Conclusion

It is necessary to guarantee that everyone is included in society and can actively participate. Accessibility is a major factor that should be considered in designing buildings and public spaces and providing services and programming. The construction of inclusive places calls for a collaborative effort and the active participation of all parties involved, including individuals with disabilities, organisations, and the government. The construction of environments that are accessible and welcoming to people of all backgrounds is something that each of us can do. 

Care Assure is an NDIS provider that ensures our services are tailored to take care of each member and their needs. Our premises and facilities are designed and maintained to comply with accessibility standards. We have accessible entrances, elevators, and accessible restrooms to ensure smooth navigation for everyone. We embrace assistive technology such as screen readers, voice-activated software, and ergonomic equipment to enhance accessibility for individuals with disabilities.

Frequently Asked Questions

What are accessibility cues in public spaces?

Accessibility cues in public spaces refer to the visual, audio, and other indicators that help individuals with disabilities navigate and safely access these spaces. These cues include tactile ground surfaces, audible signals, signage, and lowered barriers.

Why are accessibility cues important for NDIS participants?

Accessibility cues are essential for NDIS participants because they enable them to navigate public spaces independently and participate in daily activities. Without these cues, NDIS participants may face challenges such as getting lost, falling, or experiencing sensory overload.

What are some common accessibility cues in public spaces?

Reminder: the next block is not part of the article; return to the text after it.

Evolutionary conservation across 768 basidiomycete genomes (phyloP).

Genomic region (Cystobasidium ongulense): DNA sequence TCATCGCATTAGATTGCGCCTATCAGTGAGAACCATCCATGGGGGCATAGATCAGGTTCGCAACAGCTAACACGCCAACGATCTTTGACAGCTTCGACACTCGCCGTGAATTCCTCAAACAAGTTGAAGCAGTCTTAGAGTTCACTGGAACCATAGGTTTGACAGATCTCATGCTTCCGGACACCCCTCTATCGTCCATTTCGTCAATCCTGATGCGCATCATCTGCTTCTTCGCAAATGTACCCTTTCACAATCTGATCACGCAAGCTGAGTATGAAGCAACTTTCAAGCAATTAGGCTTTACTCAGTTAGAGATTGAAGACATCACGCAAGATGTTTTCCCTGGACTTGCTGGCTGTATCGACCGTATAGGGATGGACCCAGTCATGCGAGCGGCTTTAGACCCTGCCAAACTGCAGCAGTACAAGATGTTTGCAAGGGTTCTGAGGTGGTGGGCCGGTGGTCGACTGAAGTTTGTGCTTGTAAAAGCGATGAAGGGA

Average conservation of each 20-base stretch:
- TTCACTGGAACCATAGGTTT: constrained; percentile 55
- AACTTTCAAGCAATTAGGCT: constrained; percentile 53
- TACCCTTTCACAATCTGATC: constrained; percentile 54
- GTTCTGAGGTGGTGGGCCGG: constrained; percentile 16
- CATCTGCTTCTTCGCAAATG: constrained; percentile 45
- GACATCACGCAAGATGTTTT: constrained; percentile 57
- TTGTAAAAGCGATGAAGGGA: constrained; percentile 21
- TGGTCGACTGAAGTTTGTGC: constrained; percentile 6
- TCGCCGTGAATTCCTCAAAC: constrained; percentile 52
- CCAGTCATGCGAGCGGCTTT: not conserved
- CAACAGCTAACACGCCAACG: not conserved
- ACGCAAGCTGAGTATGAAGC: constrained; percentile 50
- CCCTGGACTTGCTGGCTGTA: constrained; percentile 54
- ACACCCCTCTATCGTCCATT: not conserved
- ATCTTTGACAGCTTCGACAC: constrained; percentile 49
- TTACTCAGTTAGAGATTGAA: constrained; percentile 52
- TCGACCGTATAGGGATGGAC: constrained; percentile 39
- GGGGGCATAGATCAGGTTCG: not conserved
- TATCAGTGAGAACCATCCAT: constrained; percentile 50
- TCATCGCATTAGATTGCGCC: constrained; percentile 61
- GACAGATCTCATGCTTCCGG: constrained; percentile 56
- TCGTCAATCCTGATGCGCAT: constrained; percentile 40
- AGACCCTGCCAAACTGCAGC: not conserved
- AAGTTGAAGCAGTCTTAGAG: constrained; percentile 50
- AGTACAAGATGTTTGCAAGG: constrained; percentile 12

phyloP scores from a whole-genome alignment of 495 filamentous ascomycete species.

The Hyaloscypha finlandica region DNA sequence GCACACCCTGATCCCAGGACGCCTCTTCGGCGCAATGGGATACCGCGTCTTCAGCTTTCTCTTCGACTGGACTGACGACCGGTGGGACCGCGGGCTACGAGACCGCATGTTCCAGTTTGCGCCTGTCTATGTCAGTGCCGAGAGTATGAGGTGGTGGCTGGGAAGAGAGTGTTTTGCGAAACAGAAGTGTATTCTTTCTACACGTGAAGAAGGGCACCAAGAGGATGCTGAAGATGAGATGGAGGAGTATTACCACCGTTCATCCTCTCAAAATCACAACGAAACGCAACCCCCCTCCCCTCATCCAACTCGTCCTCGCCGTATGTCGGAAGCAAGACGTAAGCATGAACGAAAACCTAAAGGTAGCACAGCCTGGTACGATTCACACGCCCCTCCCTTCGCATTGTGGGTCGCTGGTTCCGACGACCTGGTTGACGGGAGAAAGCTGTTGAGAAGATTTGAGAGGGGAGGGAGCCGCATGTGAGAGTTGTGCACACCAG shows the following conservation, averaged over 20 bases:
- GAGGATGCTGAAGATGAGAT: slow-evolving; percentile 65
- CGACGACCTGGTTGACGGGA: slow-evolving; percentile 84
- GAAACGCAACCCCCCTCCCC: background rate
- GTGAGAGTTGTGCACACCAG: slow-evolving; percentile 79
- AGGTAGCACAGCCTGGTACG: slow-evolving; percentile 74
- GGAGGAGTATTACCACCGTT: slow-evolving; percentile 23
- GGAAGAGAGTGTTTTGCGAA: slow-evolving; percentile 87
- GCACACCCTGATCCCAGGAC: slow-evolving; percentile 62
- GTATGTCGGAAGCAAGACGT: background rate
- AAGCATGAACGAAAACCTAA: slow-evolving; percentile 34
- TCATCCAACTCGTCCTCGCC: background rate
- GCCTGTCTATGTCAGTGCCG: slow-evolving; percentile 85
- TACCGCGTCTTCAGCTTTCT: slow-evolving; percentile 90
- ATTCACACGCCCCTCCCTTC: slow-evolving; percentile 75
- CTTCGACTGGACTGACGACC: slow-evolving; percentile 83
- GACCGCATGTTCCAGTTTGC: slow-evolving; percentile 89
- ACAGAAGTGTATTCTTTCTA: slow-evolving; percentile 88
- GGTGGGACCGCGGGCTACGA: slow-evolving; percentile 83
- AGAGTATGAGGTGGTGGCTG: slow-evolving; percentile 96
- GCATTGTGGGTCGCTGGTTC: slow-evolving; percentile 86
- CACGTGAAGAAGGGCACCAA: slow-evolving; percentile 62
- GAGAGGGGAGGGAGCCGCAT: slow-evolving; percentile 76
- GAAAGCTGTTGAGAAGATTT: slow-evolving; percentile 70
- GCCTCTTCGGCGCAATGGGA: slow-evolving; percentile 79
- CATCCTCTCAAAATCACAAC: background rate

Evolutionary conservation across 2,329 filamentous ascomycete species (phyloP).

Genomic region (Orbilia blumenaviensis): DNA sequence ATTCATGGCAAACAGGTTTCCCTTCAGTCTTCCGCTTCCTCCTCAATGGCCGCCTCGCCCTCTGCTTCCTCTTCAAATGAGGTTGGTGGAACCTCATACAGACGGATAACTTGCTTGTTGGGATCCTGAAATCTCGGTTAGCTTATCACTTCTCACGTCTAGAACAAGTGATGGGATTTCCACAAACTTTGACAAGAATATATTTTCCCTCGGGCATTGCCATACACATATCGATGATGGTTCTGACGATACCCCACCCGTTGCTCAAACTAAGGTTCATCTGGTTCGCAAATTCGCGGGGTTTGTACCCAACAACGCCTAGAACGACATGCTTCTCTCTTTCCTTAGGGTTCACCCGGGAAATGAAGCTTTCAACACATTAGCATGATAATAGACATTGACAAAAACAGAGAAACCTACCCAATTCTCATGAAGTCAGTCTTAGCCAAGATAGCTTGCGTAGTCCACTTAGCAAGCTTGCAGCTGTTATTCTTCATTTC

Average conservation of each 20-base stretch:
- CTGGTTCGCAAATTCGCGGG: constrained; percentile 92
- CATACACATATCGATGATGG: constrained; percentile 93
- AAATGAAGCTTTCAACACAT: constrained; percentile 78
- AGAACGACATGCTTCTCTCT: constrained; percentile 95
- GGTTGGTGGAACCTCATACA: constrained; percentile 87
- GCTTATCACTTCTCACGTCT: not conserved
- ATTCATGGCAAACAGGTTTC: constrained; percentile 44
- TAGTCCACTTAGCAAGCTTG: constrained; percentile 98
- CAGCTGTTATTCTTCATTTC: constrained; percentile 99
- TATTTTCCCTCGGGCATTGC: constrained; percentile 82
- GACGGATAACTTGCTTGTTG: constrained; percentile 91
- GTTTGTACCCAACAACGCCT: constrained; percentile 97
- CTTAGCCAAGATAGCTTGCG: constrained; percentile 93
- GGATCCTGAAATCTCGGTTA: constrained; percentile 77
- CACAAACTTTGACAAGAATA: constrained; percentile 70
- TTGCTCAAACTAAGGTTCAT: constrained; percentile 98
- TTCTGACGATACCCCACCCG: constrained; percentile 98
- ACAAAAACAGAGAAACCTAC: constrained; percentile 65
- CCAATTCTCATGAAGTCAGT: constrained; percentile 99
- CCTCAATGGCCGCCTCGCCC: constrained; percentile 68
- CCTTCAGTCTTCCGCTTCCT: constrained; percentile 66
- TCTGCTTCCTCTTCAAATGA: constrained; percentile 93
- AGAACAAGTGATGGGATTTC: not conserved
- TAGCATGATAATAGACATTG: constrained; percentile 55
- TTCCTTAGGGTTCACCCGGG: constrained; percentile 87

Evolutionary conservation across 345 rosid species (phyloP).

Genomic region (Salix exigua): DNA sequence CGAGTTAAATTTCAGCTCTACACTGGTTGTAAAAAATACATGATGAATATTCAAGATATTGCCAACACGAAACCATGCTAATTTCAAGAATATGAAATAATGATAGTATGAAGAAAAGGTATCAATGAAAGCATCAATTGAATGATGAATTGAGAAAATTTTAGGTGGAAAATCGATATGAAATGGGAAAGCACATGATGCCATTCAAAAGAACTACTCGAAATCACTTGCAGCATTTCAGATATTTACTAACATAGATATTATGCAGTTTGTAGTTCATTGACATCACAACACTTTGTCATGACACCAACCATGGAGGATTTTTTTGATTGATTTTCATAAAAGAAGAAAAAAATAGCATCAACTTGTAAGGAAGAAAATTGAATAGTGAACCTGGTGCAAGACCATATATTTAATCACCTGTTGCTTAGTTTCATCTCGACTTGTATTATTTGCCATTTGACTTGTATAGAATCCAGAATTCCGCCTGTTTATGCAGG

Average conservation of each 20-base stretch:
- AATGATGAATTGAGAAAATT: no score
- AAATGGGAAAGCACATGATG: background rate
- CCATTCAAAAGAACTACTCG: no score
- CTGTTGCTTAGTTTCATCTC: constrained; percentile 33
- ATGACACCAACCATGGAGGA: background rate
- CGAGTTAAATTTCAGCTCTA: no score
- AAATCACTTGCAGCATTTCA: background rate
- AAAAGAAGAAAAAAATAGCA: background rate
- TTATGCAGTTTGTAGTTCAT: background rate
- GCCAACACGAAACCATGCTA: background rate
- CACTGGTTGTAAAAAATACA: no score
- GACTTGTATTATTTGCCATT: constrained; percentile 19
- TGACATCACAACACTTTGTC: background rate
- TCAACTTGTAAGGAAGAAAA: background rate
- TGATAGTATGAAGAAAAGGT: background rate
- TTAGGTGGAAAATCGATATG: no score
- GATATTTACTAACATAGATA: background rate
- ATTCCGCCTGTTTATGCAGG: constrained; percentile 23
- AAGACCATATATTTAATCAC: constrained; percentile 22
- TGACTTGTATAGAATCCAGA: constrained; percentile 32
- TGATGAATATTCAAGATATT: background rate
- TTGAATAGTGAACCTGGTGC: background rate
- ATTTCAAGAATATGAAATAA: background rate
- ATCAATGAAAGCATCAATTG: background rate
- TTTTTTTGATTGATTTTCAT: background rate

1. Tactile ground surfaces: These surfaces include textured patterns or bumps that provide visually impaired individuals with information about their surroundings.
  2. Audible signals: Audible signals include bells, chimes, or voice announcements that help individuals with hearing impairments navigate public spaces.
  3. Signage: Clear and visible signage with text, symbols, or raised letters helps individuals with visual impairments identify locations, directions, and important information.
  4. Lowered barriers: Lowered barriers such as ramps, elevators, and lifts allow wheelchair users and others with mobility impairments to access public spaces.
  5. Accessible toilets: Accessibility cues in public spaces include accessible toilets with grab bars, lowered sinks, and disabled parking nearby.

How can I ensure that public spaces are accessible to NDIS participants?

  1. Incorporate accessibility cues: When designing and constructing public spaces, consider incorporating accessibility cues such as tactile ground surfaces, audible signals, and signage.
  2. Provide clear directions: Clearly mark pathways, exits, and entrances with signage, and provide detailed instructions on accessing specific areas.
  3. Maintain accessibility features: Regularly inspect and maintain accessibility features in public spaces, such as ramps, elevators, and tactile surfaces, to ensure functionality.
  4. Train staff: Educate and train staff on disability awareness in public spaces, including the importance of accessibility cues and how to handle interactions with NDIS participants.

What if I find an accessibility issue in public spaces?

It is a law in Australia not to discrimate against anyone irrespective of who they are. However, there will always be a problem of discrimination against PWDS if care is not taken. If you encounter an accessibility issue in public spaces, it is important to report it to the relevant authorities or organisations responsible for that area. They should be able to address the matter promptly and ensure that public spaces are accessible to all.

Can I get an NDIS provider that takes accessibility seriously?

Yes, many NDIS providers prioritise accessibility and strive to meet the needs of individuals with disabilities. One such provider is Care Assure. At Care Assure, we recognise the importance of making our services accessible to individuals of all abilities and are committed to creating an inclusive and barrier-free environment. We understand that each person has unique requirements and strive to tailor our support to their circumstances. Accessibility is at the core of Care Assure's operations.